BWW Interviews: On Tour With Anything Goes' Time-Traveling RACHEL YORK

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Much like Dixie Wilson-the character she played in Marshall Brickman and Rick Elice's Turn of the Century at Chicago's Goodman Theatre in 2008-actress Rachel York, the clarion-voiced leading lady whose timeless appeal has made her one of Broadway's most beloved stars, might be a time traveler. For certain, the woman who now plays Reno Sweeney in the national tour of Roundabout Theatre's acclaimed revival of Anything Goes, readily admits she could very possibly have been born in the wrong era, any and all science fiction possibilities notwithstanding.

Scratch that: Rachel York knows she was born at the wrong time, even if her particular vintage has enabled her to take on some of musical theater's most compelling and memorable roles, including the aforementioned Reno Sweeney (she's played the role twice in regional theater before embarking on the national tour, directed and choreographed as it was on Broadway by Kathleen Marshall), Kiss Me, Kate's Lili Vanessi, City of Angels' Mallory Kingsley, Victor/Victoria's Norma Cassidy, Dirty Rotten Scoundrels' Christine, Turn of the Century's Dixie, and the quintessential villainess Cruella DeVil in 101 Dalmatians: The Musical.

"I was born in the wrong era," she admits, during a phone interview from East Lansing, Michigan, where the Anything Goes company sets up shop prior to moving to Nashville for another week-long stand October 23-28. "I grew up watching old movies and I always wanted to live inside of those movies: I love the music, I love the innocence and romance of the period. And I know there are other people out there like me."

"When I play Reno, I like to think of famous actresses like Bette Davis, Mae West and Barbara Stanwyck-they all had such charisma, strength, wit and sensuality. They were goddesses and you couldn't help but look up to them. They were beautiful and had this radiance that was hard to define."

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Anything Goes-set upon an ocean liner in the mid-1930s, a time wherein the words "trans-Atlantic crossing" were filled with romantic possibilities, with the added fillip of unexpected adventure and inherent danger-captures the same magical ambience of those cinematic musical extravaganzas that enthralled a young Rachel York as she grew up in Florida, thousands of miles away from the Great White Way and a lifetime away from the very movie musicals that fueled her dreams and aspirations. And it is that sense of theatricality, set to Cole Porter's memorable score and incessantly clever lyrics, that places Anything Goes into its own musical theater category, appealing to audiences of all ages.

"It appeals to any demographic," suggests York, who is on tour with her 20-month-old daughter and her nanny in tow. "My daughter loves the show, she's bouncing up and down during the tap numbers, so obviously kids love it, college students love it, adults love it, older people love it."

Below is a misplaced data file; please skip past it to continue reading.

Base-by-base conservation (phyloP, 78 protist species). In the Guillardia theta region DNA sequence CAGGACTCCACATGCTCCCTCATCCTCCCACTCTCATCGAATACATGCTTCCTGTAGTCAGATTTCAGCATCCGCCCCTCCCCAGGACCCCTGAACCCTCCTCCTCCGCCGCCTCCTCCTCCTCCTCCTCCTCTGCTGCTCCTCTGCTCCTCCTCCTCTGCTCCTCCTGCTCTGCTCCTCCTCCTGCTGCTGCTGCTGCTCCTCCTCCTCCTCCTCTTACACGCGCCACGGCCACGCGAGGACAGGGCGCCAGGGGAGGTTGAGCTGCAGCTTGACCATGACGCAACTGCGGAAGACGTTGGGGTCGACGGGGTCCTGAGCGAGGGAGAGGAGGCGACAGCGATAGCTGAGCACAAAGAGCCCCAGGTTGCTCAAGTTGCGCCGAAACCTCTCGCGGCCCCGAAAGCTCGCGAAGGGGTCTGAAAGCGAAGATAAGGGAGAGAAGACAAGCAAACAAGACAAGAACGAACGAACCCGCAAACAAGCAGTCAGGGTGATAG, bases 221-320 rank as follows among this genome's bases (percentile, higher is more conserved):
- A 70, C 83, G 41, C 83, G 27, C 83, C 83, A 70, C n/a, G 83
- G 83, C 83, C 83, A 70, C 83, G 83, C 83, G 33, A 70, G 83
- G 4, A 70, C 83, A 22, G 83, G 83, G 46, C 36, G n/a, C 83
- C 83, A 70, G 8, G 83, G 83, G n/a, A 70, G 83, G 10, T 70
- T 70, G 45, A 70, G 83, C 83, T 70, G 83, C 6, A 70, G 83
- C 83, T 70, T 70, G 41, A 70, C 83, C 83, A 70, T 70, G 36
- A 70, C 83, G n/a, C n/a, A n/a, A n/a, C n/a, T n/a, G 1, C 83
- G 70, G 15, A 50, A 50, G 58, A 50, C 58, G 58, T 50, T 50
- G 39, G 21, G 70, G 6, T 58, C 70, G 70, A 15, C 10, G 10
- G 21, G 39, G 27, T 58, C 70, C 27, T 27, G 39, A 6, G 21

"It appeals to everybody, it allows us to escape from the daily routine, the realities of our economy and everything that we don't want to deal with," she suggests. "It's a fun show, but it's also a family show that is very smart-it's not like you're watching a kid's version of a family show-the wit of Anything Goes appeals to an older generation."

In fact, it's that sense of wonder and innocence, of nostalgia and romance-the very ability of the theatre to provide transport to another fanciful, whimsical world-that has made Anything Goes such a hit with theater-going audiences for the past 78 years. After countless productions around the world (if I had a dollar for every person who's admitted that the tale of the S.S. American was their introduction to musical theater, I'd be a very wealthy man) and numerous Broadway revivals since the show's 1934 premiere, it's one of the theater's most venerable vehicles, providing a starry cavalcade of actresses-from Ethel Merman to Patti LuPone, from Mitzi Gaynor to Sutton Foster-with the opportunity to play the show's central, and delightfully unconventional, character.




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Jeffrey Ellis Jeffrey Ellis is a Nashville-based writer, editor and critic, who's been covering the performing arts in Tennessee for more than 25 years. He is the recipient of the Tennessee Theatre Association's Distinguished Service Award for his coverage of theatre in the Volunteer State and was the founding editor/publisher of Stages, the Tennessee Onstage Monthly. He is a past fellow of the National Critics Institute at the Eugene O'Neill Theatre Center and is the founder/executive producer of The First Night Honors, held during Labor Day Weekend, which honor oustanding theater artists in Tennessee in recognition of their lifetime achievements and includes The First Night Star Awards and the Most Promising Actors. Midwinter's First Night, held the first Sunday in January after New Year's Day, honors outstanding productions and performances throughout the state. Further, Ellis directed the Nashville premiere of La Cage Aux Folles, The Last Night of Ballyhoo and An American Daughter, as well as award-winning productions of Damn Yankees, Company, Gypsy and The Rocky Horror Show, with Ellis honored by The Tennessean as best director of a musical for both Company and Rocky Horror.


 
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